10 million dollars 10 years from now

Jury duty tomorrow, so I was daydreaming about patents.

Why, yes, jury duty and patents are related.

The daydream featured a rather nice “Moore’s Law Patent.”

What’s a Moore’s Law Patent?

A Moore’s Law Patent is a sillypatent (one word, that) for a device that would not sell or be used at all, now, because, for instance, it would cost $100,000 – which is far, far too much for what it does.

Wait 10 years. Now it’s $1000, off the shelf. Another 5 years and it’s $100. And, if the device’s cost is subject to Moore’s Law, it’s likely to be dependent upon software, which will be far more powerful and cheap after that 10 years.

At that time, if the device is a good idea, someone will make a business out of it. Maybe a very large business. Which will make the patent a good thing to have. … For the patent holder.

No innovation is needed. Just extrapolate with common sense and/or look what’s being done now, “in the lab”. That’s the essence of a “Moore’s Law Patent.”

OK, here is the patent that ties together jury duty and patents:

A computer controlled system that helps lawyers vet prospective jury members. This system suggests questions to ask and listens for and understands the answers. And the system advises the lawyer/user which people to consider for the jury and which to keep off the jury. The system uses artificial intelligence logic in a novel way to arrive at its advice. And, the system pools collaborative information with all other compatible systems – one embodiment, in real time, another not – to automatically improve the logic.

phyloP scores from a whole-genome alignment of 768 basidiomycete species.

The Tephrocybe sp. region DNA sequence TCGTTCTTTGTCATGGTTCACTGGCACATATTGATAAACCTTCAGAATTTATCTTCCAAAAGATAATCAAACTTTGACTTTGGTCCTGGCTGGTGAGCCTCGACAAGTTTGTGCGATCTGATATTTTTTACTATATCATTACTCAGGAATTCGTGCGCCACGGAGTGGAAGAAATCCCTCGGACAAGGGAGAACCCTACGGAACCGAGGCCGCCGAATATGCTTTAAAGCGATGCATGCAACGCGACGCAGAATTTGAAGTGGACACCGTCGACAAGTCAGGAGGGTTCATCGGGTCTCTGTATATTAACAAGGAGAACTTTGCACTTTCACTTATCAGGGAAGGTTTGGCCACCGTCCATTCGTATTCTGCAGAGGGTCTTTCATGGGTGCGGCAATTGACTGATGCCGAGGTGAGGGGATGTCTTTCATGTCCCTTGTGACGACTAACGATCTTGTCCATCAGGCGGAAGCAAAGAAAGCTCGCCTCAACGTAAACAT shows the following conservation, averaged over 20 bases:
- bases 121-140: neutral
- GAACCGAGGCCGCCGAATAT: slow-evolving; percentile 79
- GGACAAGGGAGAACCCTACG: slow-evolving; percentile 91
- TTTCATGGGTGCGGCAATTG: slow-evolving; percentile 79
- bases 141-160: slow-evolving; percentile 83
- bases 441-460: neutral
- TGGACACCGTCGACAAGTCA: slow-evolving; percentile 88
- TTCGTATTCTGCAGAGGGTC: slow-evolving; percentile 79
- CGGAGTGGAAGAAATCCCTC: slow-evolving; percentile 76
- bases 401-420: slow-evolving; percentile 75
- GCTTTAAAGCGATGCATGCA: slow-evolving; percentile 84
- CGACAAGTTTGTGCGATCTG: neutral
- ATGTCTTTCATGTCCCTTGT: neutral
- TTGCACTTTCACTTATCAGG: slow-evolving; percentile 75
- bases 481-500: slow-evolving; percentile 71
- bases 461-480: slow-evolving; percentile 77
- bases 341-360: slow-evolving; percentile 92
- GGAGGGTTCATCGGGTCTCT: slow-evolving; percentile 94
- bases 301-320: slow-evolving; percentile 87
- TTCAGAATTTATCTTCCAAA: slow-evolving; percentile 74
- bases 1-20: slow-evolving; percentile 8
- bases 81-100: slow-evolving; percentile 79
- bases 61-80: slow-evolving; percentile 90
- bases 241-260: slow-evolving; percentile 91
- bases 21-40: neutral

The interesting questions are:

  • Can such a system be built today to run on hardware that costs from $100,000 to a million dollars?
  • Could such a system be developed today for 1 to 10 billion dollars?

If so, score!

Work the numbers.

We’re talking about a $1000 device in 10 years. Easily affordable for a lot of trial lawyers – say 100,000 of ’em in this country alone. These lawyers would have an incentive. Wouldn’t a client with a lawyer who doesn’t have the device wonder whether he, the client, is truly, fairly represented by competent counsel?

Budget to build: $10,000,000 to $100,000,000 10 years from now.

And, if there were 100,000 lawyers buying this thing every year (updates would be important), and if the device cost those lawyers each $2000, then the device’s manufacturer would be raking in $100,000,000 per year, gross. Not a bad ROI.

A business like that will not blink when you show up with your patent and ask for a measly $10 million.

Reader, take the idea and run with it. It can’t miss.

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